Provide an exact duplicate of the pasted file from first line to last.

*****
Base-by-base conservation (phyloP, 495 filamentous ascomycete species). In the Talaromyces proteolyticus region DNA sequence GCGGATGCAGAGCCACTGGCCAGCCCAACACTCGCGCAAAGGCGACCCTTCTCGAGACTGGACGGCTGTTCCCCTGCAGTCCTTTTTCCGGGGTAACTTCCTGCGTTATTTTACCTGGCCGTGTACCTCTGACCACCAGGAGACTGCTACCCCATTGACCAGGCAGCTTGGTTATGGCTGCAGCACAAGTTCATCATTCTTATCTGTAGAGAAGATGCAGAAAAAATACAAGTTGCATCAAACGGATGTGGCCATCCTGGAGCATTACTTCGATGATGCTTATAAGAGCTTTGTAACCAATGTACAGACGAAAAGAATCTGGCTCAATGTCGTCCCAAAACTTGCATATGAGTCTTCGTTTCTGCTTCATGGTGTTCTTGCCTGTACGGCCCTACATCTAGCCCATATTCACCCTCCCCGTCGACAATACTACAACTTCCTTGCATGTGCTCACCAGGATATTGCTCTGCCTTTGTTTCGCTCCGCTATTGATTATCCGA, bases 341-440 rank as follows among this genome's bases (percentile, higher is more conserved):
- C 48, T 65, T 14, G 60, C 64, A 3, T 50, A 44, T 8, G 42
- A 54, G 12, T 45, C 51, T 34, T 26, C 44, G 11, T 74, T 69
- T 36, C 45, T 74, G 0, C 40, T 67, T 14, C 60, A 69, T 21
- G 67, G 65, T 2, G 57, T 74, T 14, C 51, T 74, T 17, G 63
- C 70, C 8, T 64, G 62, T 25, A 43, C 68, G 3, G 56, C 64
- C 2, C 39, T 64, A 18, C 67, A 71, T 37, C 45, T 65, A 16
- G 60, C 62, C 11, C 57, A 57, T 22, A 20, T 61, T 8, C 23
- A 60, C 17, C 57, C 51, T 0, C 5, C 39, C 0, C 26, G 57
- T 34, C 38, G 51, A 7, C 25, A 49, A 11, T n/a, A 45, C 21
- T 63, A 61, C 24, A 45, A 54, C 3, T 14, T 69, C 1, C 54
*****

Base-by-base conservation (phyloP, 495 filamentous ascomycete species). In the Talaromyces proteolyticus region DNA sequence GCGGATGCAGAGCCACTGGCCAGCCCAACACTCGCGCAAAGGCGACCCTTCTCGAGACTGGACGGCTGTTCCCCTGCAGTCCTTTTTCCGGGGTAACTTCCTGCGTTATTTTACCTGGCCGTGTACCTCTGACCACCAGGAGACTGCTACCCCATTGACCAGGCAGCTTGGTTATGGCTGCAGCACAAGTTCATCATTCTTATCTGTAGAGAAGATGCAGAAAAAATACAAGTTGCATCAAACGGATGTGGCCATCCTGGAGCATTACTTCGATGATGCTTATAAGAGCTTTGTAACCAATGTACAGACGAAAAGAATCTGGCTCAATGTCGTCCCAAAACTTGCATATGAGTCTTCGTTTCTGCTTCATGGTGTTCTTGCCTGTACGGCCCTACATCTAGCCCATATTCACCCTCCCCGTCGACAATACTACAACTTCCTTGCATGTGCTCACCAGGATATTGCTCTGCCTTTGTTTCGCTCCGCTATTGATTATCCGA, bases 341-440 rank as follows among this genome's bases (percentile, higher is more conserved):
- C 48, T 65, T 14, G 60, C 64, A 3, T 50, A 44, T 8, G 42
- A 54, G 12, T 45, C 51, T 34, T 26, C 44, G 11, T 74, T 69
- T 36, C 45, T 74, G 0, C 40, T 67, T 14, C 60, A 69, T 21
- G 67, G 65, T 2, G 57, T 74, T 14, C 51, T 74, T 17, G 63
- C 70, C 8, T 64, G 62, T 25, A 43, C 68, G 3, G 56, C 64
- C 2, C 39, T 64, A 18, C 67, A 71, T 37, C 45, T 65, A 16
- G 60, C 62, C 11, C 57, A 57, T 22, A 20, T 61, T 8, C 23
- A 60, C 17, C 57, C 51, T 0, C 5, C 39, C 0, C 26, G 57
- T 34, C 38, G 51, A 7, C 25, A 49, A 11, T n/a, A 45, C 21
- T 63, A 61, C 24, A 45, A 54, C 3, T 14, T 69, C 1, C 54